Getting the resources you need for employee engagement and other people initiatives can be challenging, especially when businesses are trying to cut expenses. Sentiments like, “Hey, this is the right thing to do” and “I wish turnover weren’t so high” generally don’t work on their own.
How can you make a business case for employee engagement that speaks to your organization’s business drivers?
Start with strategy
. Every business has a strategy, whether it’s articulated or not. The first step is to understand the strategy of the company. The key to getting buy-in for employee engagement is connecting your engagement goals to that strategy.
Create a plan.
Once you’ve created or understood the company’s strategy, project a five-year plan that establishes what you’re going to accomplish in employee engagement. What are the engagement metrics you’re going to improve over the next five years? Then, ask for the processes and systems that will enable you to deliver on these metrics.
Use your resources
. Within your company, some colleagues will be instrumental in helping you get buy-in for your initiatives. Someone in finance almost always needs to be there, but you’ll likely need to enlist people from operations and HR as well. Figure out how to get them on your side and engage them early.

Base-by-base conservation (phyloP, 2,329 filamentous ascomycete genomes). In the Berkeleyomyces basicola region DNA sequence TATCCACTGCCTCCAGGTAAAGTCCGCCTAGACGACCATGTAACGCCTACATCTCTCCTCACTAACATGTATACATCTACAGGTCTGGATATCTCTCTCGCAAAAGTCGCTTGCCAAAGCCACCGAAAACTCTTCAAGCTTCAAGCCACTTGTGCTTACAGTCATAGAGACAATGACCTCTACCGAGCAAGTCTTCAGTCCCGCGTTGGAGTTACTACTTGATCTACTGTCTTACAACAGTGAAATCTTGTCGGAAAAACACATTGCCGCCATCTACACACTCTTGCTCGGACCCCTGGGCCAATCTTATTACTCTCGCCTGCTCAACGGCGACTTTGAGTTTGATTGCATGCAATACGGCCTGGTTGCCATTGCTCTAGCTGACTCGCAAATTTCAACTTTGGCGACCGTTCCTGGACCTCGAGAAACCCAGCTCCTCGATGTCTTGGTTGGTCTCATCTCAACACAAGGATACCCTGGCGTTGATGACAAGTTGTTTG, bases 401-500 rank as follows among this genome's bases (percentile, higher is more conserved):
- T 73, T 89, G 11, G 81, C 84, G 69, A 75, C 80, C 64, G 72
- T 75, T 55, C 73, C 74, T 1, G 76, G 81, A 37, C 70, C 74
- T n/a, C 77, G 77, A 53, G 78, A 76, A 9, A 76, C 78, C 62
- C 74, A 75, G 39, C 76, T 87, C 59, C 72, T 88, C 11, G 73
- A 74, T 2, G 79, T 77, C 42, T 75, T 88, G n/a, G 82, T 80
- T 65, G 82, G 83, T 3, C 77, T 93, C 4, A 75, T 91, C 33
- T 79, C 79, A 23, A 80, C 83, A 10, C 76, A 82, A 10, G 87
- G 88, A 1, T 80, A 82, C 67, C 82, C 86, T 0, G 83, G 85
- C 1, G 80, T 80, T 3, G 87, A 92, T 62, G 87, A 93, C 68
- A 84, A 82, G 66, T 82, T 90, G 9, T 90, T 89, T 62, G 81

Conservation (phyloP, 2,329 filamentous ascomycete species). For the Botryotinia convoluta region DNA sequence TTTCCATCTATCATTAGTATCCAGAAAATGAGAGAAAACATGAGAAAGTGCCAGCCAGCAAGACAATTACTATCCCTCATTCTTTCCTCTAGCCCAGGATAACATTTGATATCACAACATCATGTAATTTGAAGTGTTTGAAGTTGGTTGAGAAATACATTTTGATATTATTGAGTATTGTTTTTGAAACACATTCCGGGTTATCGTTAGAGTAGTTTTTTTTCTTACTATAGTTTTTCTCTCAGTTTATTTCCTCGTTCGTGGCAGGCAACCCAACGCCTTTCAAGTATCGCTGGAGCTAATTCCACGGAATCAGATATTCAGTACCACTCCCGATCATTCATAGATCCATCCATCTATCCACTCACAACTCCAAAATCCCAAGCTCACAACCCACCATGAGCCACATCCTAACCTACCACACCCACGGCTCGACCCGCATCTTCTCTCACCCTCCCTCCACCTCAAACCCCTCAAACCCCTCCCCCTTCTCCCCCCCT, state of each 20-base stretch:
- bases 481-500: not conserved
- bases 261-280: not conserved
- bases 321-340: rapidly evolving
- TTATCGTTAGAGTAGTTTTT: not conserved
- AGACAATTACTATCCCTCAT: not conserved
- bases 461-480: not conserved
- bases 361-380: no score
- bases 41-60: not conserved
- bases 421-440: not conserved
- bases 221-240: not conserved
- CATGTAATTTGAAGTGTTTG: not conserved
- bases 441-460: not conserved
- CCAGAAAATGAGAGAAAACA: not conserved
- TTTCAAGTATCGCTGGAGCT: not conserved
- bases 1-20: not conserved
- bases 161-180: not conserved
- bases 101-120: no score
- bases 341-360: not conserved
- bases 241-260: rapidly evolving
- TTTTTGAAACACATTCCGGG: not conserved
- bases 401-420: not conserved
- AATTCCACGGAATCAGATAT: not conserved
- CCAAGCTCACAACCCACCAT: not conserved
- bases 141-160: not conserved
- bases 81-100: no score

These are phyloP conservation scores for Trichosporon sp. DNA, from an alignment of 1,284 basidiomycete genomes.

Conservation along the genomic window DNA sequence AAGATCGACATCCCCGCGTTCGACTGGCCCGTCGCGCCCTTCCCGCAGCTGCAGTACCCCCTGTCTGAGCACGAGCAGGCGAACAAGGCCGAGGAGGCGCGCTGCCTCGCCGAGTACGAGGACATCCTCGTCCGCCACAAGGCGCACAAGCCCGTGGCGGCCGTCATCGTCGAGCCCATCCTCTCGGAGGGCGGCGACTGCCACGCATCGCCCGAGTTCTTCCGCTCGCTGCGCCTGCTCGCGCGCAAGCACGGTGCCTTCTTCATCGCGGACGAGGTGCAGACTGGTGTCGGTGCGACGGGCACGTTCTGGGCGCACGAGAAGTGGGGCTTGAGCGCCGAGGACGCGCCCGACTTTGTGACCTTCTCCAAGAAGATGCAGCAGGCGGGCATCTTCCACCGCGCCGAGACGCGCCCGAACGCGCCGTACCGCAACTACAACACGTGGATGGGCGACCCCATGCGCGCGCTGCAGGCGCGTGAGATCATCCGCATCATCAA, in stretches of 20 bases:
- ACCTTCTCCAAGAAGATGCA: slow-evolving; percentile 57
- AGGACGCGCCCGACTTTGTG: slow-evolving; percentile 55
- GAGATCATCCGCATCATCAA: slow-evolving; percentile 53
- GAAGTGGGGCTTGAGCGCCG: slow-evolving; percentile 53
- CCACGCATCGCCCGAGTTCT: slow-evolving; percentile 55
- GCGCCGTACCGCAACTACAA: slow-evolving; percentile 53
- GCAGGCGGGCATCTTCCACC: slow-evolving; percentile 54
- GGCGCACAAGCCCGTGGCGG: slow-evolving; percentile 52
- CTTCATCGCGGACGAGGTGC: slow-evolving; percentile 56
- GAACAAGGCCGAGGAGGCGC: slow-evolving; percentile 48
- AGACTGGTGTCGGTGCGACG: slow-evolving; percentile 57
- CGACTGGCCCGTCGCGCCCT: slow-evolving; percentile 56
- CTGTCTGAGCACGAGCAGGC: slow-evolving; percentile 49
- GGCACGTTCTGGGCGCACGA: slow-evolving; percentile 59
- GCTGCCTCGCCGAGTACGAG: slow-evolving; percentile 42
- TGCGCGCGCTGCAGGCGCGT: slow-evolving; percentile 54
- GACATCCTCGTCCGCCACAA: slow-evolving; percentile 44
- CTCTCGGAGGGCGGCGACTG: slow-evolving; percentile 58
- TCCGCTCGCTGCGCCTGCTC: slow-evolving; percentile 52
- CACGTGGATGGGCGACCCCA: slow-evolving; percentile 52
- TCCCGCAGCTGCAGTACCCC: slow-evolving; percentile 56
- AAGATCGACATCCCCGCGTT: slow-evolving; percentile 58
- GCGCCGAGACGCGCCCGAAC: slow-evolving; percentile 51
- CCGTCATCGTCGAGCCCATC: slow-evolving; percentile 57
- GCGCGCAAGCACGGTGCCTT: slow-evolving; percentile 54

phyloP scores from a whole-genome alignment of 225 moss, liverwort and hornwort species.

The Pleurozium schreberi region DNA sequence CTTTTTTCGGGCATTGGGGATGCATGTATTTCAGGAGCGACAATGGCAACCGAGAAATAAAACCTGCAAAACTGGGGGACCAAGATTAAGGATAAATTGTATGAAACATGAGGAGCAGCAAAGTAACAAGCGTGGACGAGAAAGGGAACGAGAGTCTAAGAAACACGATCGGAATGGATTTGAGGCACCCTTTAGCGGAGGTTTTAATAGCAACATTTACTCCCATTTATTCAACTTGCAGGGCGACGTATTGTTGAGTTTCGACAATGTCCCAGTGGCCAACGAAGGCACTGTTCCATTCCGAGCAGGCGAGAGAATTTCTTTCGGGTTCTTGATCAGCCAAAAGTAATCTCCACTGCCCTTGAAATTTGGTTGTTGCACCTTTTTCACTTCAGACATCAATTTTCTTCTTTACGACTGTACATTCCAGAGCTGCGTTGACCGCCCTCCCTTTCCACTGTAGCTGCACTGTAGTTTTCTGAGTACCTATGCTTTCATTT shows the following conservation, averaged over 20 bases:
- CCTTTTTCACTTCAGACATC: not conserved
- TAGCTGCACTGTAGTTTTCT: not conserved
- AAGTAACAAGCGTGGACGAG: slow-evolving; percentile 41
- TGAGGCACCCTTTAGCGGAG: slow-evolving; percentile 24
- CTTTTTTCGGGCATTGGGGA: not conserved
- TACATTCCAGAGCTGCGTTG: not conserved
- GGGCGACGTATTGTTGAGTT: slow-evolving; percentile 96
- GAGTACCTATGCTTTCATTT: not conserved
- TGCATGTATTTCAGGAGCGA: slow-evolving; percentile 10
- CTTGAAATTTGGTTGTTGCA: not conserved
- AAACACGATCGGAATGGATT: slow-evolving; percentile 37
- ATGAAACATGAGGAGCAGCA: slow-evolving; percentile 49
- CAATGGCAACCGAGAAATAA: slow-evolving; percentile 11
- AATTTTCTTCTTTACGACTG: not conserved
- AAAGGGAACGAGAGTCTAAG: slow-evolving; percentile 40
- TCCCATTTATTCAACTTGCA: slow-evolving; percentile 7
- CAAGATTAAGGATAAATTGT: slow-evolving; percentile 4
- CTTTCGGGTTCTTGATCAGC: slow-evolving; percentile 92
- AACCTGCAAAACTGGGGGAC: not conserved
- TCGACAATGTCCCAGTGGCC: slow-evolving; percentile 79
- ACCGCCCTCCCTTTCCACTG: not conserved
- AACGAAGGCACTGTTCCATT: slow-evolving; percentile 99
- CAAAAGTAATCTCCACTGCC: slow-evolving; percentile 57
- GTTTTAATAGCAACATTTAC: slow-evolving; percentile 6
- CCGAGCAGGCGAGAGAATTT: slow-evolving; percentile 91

Research shows it takes seven attempts to convince people to do something different. You’re not going to get what you need on the first or even second ask, so have patience and keep asking.
Go after it with passion
. If you are not passionate about what you’re asking for, meaning you don’t fully believe in what you’re advocating for, then you’ll fail to get others on board with any new initiative.
If you’d like more in-depth information on this topic, check out our podcast episode with Bonnie Curtis, formerly of Procter & Gamble and currently Chief Human Resources Officer at Castellini Group.